HONG KONG - Asian stocks fell Friday on growing concern that US lawmakers will not break a deadlock on a deal to avert a default by the world's richest country.
Adding to downward pressure was news from Washington that a vote on a plan drawn up by Republican leaders had to be abandoned as they failed to convince the hardline members of their own party.
With the clock ticking on the August 2 deadline, when the Treasury says it will run out of cash, global markets are looking to Washington, where the White House, Democrats and Republicans have failed to agree a deficit-cutting plan.
Tokyo ended 0.69%, or 68.32 points, lower at 9,833.03 as data showing an improvement in industrial production was outweighed by disappointing earnings results, including from Nintendo, which suffered a huge sell-off.
Sydney lost 0.88%, or 39.2 points, to end at 4,424.6 and Seoul shed 1.05%, or 22.64 points, to end at 2,133.21.
Hong Kong fell 0.92% and Shanghai dipped 0.45% in the afternoon.
Politicians on Capitol Hill have been unable to reach a compromise deal that would allow the government to raise the debt ceiling above its current $14.3 trillion.
Most experts agree that a default by the United States could send seismic ripples through the global economy and lead to another downturn like that of 2008.
With just days before the tank runs dry the troubles were compounded when a vote on a Republican plan had to be abandoned late Thursday because party leaders were unable to garner enough support from their own members.
A number of Tea Party-backed Republicans are opposed to any hike in the debt ceiling at all.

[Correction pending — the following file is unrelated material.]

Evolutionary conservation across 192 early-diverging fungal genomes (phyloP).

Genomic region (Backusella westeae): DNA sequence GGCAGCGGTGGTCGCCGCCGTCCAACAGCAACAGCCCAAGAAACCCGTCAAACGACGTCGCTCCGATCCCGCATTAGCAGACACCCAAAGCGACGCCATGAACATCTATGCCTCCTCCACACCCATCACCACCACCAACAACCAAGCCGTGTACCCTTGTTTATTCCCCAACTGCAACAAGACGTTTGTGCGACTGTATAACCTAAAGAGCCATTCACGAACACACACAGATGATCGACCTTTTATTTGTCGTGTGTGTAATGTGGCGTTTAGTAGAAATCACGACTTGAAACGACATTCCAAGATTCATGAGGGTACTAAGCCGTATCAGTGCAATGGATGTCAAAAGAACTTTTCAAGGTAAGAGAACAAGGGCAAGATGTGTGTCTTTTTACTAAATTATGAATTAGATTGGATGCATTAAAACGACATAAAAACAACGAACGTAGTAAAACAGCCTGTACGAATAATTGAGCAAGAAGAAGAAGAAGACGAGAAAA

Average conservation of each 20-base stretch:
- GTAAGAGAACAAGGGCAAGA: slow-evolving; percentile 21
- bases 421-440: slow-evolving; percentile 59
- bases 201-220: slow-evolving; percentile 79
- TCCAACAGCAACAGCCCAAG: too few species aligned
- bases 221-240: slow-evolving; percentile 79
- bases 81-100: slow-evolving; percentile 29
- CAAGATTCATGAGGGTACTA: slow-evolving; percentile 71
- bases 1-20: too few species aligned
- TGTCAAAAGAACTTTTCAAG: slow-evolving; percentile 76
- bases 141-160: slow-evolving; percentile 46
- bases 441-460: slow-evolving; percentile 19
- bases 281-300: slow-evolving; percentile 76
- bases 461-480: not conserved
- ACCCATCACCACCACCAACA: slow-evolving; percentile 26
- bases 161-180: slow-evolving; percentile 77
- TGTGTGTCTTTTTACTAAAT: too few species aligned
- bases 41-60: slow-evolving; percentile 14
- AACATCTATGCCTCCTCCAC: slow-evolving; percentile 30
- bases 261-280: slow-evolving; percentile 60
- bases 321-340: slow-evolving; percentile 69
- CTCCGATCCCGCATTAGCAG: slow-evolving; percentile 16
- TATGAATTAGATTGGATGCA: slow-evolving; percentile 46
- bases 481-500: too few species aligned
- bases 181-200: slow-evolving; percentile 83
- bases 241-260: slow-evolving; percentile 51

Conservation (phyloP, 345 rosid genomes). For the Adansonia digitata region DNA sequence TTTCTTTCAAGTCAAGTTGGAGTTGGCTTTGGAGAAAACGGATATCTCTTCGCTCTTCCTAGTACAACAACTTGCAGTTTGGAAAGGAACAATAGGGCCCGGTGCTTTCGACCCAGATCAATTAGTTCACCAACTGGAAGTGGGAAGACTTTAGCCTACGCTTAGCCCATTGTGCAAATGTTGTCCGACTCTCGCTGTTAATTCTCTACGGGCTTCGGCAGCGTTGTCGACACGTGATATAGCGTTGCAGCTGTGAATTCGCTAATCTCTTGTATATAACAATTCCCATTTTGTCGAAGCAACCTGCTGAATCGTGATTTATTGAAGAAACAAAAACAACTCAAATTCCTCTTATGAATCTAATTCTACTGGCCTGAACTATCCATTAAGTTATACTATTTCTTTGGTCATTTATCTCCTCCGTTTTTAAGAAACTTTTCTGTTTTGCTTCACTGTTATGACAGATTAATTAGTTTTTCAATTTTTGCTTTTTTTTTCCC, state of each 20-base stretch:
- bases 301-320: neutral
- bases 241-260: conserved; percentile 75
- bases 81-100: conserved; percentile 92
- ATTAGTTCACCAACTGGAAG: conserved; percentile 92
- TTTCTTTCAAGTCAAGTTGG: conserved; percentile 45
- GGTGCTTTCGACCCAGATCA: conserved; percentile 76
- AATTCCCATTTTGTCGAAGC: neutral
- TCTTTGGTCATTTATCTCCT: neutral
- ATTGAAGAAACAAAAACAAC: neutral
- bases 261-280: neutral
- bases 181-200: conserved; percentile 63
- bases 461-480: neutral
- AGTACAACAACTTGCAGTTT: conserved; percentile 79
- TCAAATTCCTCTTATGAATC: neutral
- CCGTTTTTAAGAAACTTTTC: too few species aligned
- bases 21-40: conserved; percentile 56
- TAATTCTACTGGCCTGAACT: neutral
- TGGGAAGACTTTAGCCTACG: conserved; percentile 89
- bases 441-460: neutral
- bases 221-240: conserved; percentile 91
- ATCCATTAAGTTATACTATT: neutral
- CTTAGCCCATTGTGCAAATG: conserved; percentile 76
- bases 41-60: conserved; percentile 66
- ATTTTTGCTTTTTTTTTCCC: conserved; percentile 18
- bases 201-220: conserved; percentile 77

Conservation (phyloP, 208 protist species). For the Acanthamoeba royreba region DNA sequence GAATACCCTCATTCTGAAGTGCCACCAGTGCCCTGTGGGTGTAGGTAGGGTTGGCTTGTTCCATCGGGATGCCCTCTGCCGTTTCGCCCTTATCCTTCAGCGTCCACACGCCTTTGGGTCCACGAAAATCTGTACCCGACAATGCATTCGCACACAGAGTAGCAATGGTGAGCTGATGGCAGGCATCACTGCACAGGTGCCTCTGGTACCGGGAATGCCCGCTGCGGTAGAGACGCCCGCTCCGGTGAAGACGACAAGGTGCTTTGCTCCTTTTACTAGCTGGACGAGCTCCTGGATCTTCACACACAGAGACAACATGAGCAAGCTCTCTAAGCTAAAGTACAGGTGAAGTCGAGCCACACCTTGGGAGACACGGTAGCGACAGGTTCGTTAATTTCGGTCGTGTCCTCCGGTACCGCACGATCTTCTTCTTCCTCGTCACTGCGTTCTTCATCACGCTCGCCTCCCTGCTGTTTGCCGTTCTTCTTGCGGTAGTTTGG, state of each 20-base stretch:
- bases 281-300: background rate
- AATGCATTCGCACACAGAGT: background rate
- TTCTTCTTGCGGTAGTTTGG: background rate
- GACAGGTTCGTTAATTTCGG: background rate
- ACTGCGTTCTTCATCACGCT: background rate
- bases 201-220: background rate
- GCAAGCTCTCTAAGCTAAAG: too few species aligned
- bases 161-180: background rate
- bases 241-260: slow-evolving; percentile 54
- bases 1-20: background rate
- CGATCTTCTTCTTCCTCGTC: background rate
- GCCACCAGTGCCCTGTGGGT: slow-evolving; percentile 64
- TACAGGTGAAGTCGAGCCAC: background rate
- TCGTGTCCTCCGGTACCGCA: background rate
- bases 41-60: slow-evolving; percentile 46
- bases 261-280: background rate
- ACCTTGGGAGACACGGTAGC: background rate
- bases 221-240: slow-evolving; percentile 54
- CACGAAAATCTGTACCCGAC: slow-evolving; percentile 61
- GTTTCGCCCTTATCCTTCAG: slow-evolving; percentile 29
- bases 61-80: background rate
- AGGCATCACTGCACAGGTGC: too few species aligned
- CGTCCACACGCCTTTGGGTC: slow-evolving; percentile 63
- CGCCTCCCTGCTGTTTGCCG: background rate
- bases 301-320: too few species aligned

"Unfortunately the situation in the US is deteriorating, with clear signs of cracks within the Republicans," CMC Markets chief market strategist Michael McCarthy told Dow Jones Newswires.
However, there is an expectation the deadlock will be broken, with the White House saying it is confident "sanity will prevail in the United States Congress and they will reach a compromise".
The impasse hit Wall Street, with the Dow losing 0.51%, the S&P 500 down 0.32% and the Nasdaq flat.
In Tokyo Nintendo was hammered, losing more than 20% at one point after it posted a first-quarter loss, cut forecasts and slashed the price of its 3DS handheld console less than six months after its launch. It closed 12.2% lower.
There was some good news, however, with data showing industrial production rose for the third straight month in June as companies revive output amid an ongoing recovery of supply chains after the March 11 quake-tsunami.
Japan's output went up 3.9% in June from the previous month.
On currency markets the euro slipped on lingering worries the eurozone will not be able to contain its sovereign debt crisis, despite last week's key bailout deal for Greece that also aimed to avoid more economies falling into trouble.
Also on Friday Moody's warned it was planning to downgrade Spain's credit rating because of the country's budget problems.
The single currency bought $1.4291 in afternoon Tokyo trade, down from $1.4324 late Thursday in New York. It fetched 110.89 yen, up from 111.37.
The dollar traded at 77.53 yen, compared with 77.74 in New York.
New York's main contract, light sweet crude for delivery in September, fell 34 cents to $97.10 per barrel.
Brent North Sea crude for September delivery rose 14 cents to $117.50.
Gold opened in Hong Kong at $1,615.00-$1,616.00 an ounce, down from Wednesday's finish of $1,618.00-$1,619.00.